Outside the Justice Ministry in Madrid, passers-by have been kissing and congratulating two parents, who have spent the last 521 days camped out there in protest.
Inside a small, blue plastic shelter the family built themselves, is their son, Antonio Meno, who has been in a coma ever since cosmetic surgery on his nose went wrong, 21 years ago.
Now the family's prolonged legal battle to prove he is the victim of medical negligence is finally coming to an end.
Spain's Supreme Court has just ruled that lower courts were wrong to reject their case and order the family to pay 400,000 euros (£340,000; $550,000) in legal fees. That decision has now been overturned.
'Tube slipped out'
"After 21 years fighting for justice from morning to night, we're very happy," Mr Meno's father - also Antonio - smiles outside the tent, where a crowd of well wishers has gathered.
"It's like a light has finally been cast on everything. It's tremendous," he says.
That "light" was cast as a direct result of the family's 17-month street protest.
Ignacio Frade was passing the Justice Ministry in Madrid when he noticed the tent outside with its hand-painted banner demanding "Where is the Justice? In a Coma?"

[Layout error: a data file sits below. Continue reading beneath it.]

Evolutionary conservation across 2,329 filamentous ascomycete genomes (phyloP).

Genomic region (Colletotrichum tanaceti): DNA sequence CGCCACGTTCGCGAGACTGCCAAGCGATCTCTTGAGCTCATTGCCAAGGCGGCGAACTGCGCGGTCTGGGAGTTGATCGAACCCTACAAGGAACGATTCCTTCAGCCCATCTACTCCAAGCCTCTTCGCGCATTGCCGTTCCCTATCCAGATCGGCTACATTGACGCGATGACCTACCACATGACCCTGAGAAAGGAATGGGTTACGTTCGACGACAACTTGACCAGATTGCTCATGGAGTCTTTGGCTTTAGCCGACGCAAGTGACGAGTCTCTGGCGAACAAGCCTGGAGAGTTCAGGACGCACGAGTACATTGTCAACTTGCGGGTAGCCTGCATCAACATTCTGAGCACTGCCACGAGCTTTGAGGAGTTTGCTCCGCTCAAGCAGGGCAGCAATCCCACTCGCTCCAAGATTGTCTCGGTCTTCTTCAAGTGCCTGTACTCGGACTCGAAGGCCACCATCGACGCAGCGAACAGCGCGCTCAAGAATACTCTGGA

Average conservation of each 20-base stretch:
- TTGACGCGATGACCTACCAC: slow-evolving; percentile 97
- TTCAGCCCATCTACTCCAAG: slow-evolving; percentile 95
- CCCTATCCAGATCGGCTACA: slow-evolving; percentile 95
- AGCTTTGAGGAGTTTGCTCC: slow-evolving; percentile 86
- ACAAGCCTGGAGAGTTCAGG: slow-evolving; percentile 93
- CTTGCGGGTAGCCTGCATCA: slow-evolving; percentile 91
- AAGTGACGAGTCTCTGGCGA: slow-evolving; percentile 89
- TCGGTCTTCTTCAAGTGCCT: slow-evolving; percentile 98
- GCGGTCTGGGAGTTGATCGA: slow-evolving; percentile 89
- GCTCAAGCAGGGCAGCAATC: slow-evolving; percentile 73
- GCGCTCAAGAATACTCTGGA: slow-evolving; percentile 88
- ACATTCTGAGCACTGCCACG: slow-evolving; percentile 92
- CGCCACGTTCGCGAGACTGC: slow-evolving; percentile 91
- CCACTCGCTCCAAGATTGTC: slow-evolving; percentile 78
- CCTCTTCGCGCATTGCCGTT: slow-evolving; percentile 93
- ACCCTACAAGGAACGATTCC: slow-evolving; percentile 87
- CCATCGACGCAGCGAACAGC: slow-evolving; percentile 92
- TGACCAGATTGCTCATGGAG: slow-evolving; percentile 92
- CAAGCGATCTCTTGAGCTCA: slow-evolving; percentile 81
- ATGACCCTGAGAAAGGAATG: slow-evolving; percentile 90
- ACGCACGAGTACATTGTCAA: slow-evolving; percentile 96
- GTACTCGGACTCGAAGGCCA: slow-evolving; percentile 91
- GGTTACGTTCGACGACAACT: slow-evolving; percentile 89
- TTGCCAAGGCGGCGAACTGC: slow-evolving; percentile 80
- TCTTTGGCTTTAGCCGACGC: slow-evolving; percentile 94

But it was the photographs of Antonio Meno on the table outside that stopped him in his tracks.
The pictures show Mr Meno before his operation more than two decades ago, and the passer-by recognised a former patient.
Mr Frade "didn't say anything at the time," explains Mr Meno.
"But a week or so later we had a call from our lawyer, saying that man had been a student doctor, and was in the operating theatre with my son when things went wrong," he adds.
The private clinic where his son underwent surgery in 1989 had argued that he choked on his vomit during the operation, depriving him of oxygen.
The new evidence, presented to the Supreme Court earlier this month, described how the anaesthetist had left the room during the procedure and Mr Meno's breathing tube slipped out, unnoticed.
'Like a baby'
In 1993, a Madrid court ordered the clinic to pay almost a million euros in compensation to the Meno family.
That decision was overturned on appeal, leaving the family with a huge bill for court costs. The new testimony from the former doctor has now reversed the decision yet again.
"Antonio was 21 and he had a complex about his looks, like so many young boys - so he wanted the operation," his mother, Juana, explains, her eyes welling with tears.
"What happened then has destroyed a family."
Inside the tent, Mr Meno - a former law student - lies on a camp bed surrounded by cushions. His eyes flicker open at the noise but his mother has no idea how much he understands.
At 42, she has to change, feed and wash him "like a baby, only a baby who weighs 90kg".
"Looking at Antonio's face is what's given me strength to fight," Juana says, of the family's long battle for justice.
Now the verdict against them has been overturned, Juana and her husband are waiting to hear if they will have to continue their fight with a full retrial or if their lawyer can reach an out of court settlement to help fund their son's care.
Until then, they're staying put in their protest camp - just in case.